Most art from ancient times does not survive but Roman mosaics sometimes survive because they were made of stone or glass. A few have been found in Wales.
A Roman villa once existed near Llantwit Major where there is now just a field. When they dug in the field, archaeologists discovered decorative mosaic floors. They were probably laid in the fourth century AD. Soon after this, the villa was left empty and eventually collapsed. The floors had geometrical patterns made of black and white squares.
More mosaics were discovered near Newport at the site of the Roman town of Venta Silurum, now called Caerwent. A piece is kept in Caerwent church and another mosaic of animals from Caerwent is in Newport Museum.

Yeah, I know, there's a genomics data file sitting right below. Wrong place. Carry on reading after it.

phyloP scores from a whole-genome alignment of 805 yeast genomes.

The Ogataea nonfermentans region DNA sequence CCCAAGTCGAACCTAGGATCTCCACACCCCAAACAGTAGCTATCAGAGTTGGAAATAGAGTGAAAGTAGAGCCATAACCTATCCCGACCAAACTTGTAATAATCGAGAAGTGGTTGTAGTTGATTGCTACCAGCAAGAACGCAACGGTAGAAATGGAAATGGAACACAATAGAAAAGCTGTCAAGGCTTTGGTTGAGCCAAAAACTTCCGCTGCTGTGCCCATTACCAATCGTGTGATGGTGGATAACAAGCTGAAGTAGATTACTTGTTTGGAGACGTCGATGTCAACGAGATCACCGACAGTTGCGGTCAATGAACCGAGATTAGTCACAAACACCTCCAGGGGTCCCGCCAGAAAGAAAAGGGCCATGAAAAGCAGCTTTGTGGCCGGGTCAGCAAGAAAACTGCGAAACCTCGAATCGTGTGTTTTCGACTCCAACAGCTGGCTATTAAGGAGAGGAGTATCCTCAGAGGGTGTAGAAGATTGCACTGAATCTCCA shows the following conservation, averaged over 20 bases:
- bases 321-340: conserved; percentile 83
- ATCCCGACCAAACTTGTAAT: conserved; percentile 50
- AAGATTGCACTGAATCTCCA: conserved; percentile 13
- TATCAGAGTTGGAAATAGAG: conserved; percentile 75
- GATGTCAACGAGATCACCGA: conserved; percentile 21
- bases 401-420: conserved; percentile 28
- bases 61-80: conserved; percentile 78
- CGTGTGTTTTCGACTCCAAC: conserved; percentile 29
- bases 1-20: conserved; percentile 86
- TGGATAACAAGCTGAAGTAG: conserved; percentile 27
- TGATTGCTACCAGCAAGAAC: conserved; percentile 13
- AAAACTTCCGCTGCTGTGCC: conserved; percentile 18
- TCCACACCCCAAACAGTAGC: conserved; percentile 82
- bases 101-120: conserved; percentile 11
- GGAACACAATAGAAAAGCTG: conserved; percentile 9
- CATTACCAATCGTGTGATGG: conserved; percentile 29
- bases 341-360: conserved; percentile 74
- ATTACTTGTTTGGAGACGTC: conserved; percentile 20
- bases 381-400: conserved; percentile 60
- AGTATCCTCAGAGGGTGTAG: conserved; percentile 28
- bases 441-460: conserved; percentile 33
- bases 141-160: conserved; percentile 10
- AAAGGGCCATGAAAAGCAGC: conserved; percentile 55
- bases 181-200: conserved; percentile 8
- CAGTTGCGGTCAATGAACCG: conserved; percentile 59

No additional resources required.
Look at the pictures of the Roman mosaics. What shape pieces are they made from? What colours do they use? What different shapes and patterns can you spot? You should find:
- a knot pattern
- a labyrinth pattern a bit like a spiral
- parts of squares
- interlace like a picture of two ropes twisted together
- a heart
You can find more information about the Llantwit Major villa here.
Either group field trip or independent study.
From about 1850 to 1950 mosaics were fashionable for shops, especially on their doorsteps. See if you can spot mosaics in your local town and make a note or a sketch to describe them.